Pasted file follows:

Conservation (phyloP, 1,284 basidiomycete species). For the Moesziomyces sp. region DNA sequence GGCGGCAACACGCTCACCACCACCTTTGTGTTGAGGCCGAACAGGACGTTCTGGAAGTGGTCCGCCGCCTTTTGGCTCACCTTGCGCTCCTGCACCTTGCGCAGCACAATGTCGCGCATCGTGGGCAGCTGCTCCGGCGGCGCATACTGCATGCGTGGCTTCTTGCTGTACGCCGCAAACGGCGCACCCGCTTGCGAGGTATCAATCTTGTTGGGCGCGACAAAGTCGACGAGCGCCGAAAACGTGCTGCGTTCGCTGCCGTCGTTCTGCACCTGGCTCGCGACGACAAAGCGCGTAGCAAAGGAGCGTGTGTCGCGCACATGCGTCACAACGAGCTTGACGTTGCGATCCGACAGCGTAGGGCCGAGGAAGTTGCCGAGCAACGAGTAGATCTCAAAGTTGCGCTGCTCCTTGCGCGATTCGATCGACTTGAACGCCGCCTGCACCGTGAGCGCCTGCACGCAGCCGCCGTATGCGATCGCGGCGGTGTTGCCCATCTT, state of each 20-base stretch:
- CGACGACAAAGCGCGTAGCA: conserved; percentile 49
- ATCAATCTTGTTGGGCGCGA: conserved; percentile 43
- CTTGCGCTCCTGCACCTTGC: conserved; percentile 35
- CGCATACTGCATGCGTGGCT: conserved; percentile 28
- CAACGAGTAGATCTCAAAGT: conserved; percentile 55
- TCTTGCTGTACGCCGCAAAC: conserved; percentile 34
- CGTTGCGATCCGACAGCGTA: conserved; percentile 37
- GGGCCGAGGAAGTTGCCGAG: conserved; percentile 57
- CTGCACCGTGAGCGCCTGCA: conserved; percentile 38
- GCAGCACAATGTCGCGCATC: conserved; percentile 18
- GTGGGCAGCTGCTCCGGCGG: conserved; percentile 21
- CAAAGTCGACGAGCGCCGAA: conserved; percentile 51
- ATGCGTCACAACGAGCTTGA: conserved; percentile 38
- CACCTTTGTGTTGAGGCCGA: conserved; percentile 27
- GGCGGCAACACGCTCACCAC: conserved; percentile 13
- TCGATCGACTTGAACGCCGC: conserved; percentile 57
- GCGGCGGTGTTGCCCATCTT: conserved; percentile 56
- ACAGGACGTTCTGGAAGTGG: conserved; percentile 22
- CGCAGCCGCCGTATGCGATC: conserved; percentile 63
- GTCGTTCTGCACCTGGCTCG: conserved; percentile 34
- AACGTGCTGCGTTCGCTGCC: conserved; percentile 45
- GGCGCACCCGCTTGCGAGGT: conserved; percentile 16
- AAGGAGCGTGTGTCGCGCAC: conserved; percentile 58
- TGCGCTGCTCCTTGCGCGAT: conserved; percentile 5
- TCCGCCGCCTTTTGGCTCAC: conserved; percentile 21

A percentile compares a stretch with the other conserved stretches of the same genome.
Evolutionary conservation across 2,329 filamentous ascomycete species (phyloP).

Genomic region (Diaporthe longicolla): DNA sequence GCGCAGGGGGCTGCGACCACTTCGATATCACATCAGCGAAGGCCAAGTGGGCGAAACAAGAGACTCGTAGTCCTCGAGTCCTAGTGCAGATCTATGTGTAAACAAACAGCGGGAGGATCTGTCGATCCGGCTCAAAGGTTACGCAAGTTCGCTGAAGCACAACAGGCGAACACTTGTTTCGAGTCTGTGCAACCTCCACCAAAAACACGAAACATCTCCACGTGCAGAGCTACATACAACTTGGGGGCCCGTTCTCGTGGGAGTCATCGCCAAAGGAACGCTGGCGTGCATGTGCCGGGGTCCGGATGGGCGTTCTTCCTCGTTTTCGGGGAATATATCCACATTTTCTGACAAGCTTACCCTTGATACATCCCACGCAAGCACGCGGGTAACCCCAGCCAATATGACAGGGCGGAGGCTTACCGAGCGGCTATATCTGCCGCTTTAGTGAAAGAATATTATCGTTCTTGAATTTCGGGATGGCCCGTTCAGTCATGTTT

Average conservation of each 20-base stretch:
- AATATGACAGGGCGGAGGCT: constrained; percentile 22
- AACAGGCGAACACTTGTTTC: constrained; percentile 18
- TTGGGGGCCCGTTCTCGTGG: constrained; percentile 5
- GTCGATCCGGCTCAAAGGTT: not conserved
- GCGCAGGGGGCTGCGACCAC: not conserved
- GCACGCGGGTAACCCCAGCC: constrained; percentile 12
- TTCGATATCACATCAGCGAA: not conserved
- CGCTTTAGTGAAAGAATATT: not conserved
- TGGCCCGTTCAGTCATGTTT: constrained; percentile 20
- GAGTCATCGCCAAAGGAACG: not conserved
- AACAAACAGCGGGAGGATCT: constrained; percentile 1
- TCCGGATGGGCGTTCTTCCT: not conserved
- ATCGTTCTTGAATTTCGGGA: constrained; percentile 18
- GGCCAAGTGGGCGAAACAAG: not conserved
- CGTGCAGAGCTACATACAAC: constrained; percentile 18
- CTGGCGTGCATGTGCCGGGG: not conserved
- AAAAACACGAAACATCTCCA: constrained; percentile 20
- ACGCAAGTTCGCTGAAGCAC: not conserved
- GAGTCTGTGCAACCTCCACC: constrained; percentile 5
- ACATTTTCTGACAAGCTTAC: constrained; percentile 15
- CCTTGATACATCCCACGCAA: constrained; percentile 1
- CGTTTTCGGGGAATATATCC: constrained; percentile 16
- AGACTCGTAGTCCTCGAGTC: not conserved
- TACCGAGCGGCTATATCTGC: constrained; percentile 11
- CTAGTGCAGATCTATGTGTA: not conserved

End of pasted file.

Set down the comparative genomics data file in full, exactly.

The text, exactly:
Conservation (phyloP, 1,284 basidiomycete species). For the Moesziomyces sp. region DNA sequence GGCGGCAACACGCTCACCACCACCTTTGTGTTGAGGCCGAACAGGACGTTCTGGAAGTGGTCCGCCGCCTTTTGGCTCACCTTGCGCTCCTGCACCTTGCGCAGCACAATGTCGCGCATCGTGGGCAGCTGCTCCGGCGGCGCATACTGCATGCGTGGCTTCTTGCTGTACGCCGCAAACGGCGCACCCGCTTGCGAGGTATCAATCTTGTTGGGCGCGACAAAGTCGACGAGCGCCGAAAACGTGCTGCGTTCGCTGCCGTCGTTCTGCACCTGGCTCGCGACGACAAAGCGCGTAGCAAAGGAGCGTGTGTCGCGCACATGCGTCACAACGAGCTTGACGTTGCGATCCGACAGCGTAGGGCCGAGGAAGTTGCCGAGCAACGAGTAGATCTCAAAGTTGCGCTGCTCCTTGCGCGATTCGATCGACTTGAACGCCGCCTGCACCGTGAGCGCCTGCACGCAGCCGCCGTATGCGATCGCGGCGGTGTTGCCCATCTT, state of each 20-base stretch:
- CGACGACAAAGCGCGTAGCA: conserved; percentile 49
- ATCAATCTTGTTGGGCGCGA: conserved; percentile 43
- CTTGCGCTCCTGCACCTTGC: conserved; percentile 35
- CGCATACTGCATGCGTGGCT: conserved; percentile 28
- CAACGAGTAGATCTCAAAGT: conserved; percentile 55
- TCTTGCTGTACGCCGCAAAC: conserved; percentile 34
- CGTTGCGATCCGACAGCGTA: conserved; percentile 37
- GGGCCGAGGAAGTTGCCGAG: conserved; percentile 57
- CTGCACCGTGAGCGCCTGCA: conserved; percentile 38
- GCAGCACAATGTCGCGCATC: conserved; percentile 18
- GTGGGCAGCTGCTCCGGCGG: conserved; percentile 21
- CAAAGTCGACGAGCGCCGAA: conserved; percentile 51
- ATGCGTCACAACGAGCTTGA: conserved; percentile 38
- CACCTTTGTGTTGAGGCCGA: conserved; percentile 27
- GGCGGCAACACGCTCACCAC: conserved; percentile 13
- TCGATCGACTTGAACGCCGC: conserved; percentile 57
- GCGGCGGTGTTGCCCATCTT: conserved; percentile 56
- ACAGGACGTTCTGGAAGTGG: conserved; percentile 22
- CGCAGCCGCCGTATGCGATC: conserved; percentile 63
- GTCGTTCTGCACCTGGCTCG: conserved; percentile 34
- AACGTGCTGCGTTCGCTGCC: conserved; percentile 45
- GGCGCACCCGCTTGCGAGGT: conserved; percentile 16
- AAGGAGCGTGTGTCGCGCAC: conserved; percentile 58
- TGCGCTGCTCCTTGCGCGAT: conserved; percentile 5
- TCCGCCGCCTTTTGGCTCAC: conserved; percentile 21

A percentile compares a stretch with the other conserved stretches of the same genome.
Evolutionary conservation across 2,329 filamentous ascomycete species (phyloP).

Genomic region (Diaporthe longicolla): DNA sequence GCGCAGGGGGCTGCGACCACTTCGATATCACATCAGCGAAGGCCAAGTGGGCGAAACAAGAGACTCGTAGTCCTCGAGTCCTAGTGCAGATCTATGTGTAAACAAACAGCGGGAGGATCTGTCGATCCGGCTCAAAGGTTACGCAAGTTCGCTGAAGCACAACAGGCGAACACTTGTTTCGAGTCTGTGCAACCTCCACCAAAAACACGAAACATCTCCACGTGCAGAGCTACATACAACTTGGGGGCCCGTTCTCGTGGGAGTCATCGCCAAAGGAACGCTGGCGTGCATGTGCCGGGGTCCGGATGGGCGTTCTTCCTCGTTTTCGGGGAATATATCCACATTTTCTGACAAGCTTACCCTTGATACATCCCACGCAAGCACGCGGGTAACCCCAGCCAATATGACAGGGCGGAGGCTTACCGAGCGGCTATATCTGCCGCTTTAGTGAAAGAATATTATCGTTCTTGAATTTCGGGATGGCCCGTTCAGTCATGTTT

Average conservation of each 20-base stretch:
- AATATGACAGGGCGGAGGCT: constrained; percentile 22
- AACAGGCGAACACTTGTTTC: constrained; percentile 18
- TTGGGGGCCCGTTCTCGTGG: constrained; percentile 5
- GTCGATCCGGCTCAAAGGTT: not conserved
- GCGCAGGGGGCTGCGACCAC: not conserved
- GCACGCGGGTAACCCCAGCC: constrained; percentile 12
- TTCGATATCACATCAGCGAA: not conserved
- CGCTTTAGTGAAAGAATATT: not conserved
- TGGCCCGTTCAGTCATGTTT: constrained; percentile 20
- GAGTCATCGCCAAAGGAACG: not conserved
- AACAAACAGCGGGAGGATCT: constrained; percentile 1
- TCCGGATGGGCGTTCTTCCT: not conserved
- ATCGTTCTTGAATTTCGGGA: constrained; percentile 18
- GGCCAAGTGGGCGAAACAAG: not conserved
- CGTGCAGAGCTACATACAAC: constrained; percentile 18
- CTGGCGTGCATGTGCCGGGG: not conserved
- AAAAACACGAAACATCTCCA: constrained; percentile 20
- ACGCAAGTTCGCTGAAGCAC: not conserved
- GAGTCTGTGCAACCTCCACC: constrained; percentile 5
- ACATTTTCTGACAAGCTTAC: constrained; percentile 15
- CCTTGATACATCCCACGCAA: constrained; percentile 1
- CGTTTTCGGGGAATATATCC: constrained; percentile 16
- AGACTCGTAGTCCTCGAGTC: not conserved
- TACCGAGCGGCTATATCTGC: constrained; percentile 11
- CTAGTGCAGATCTATGTGTA: not conserved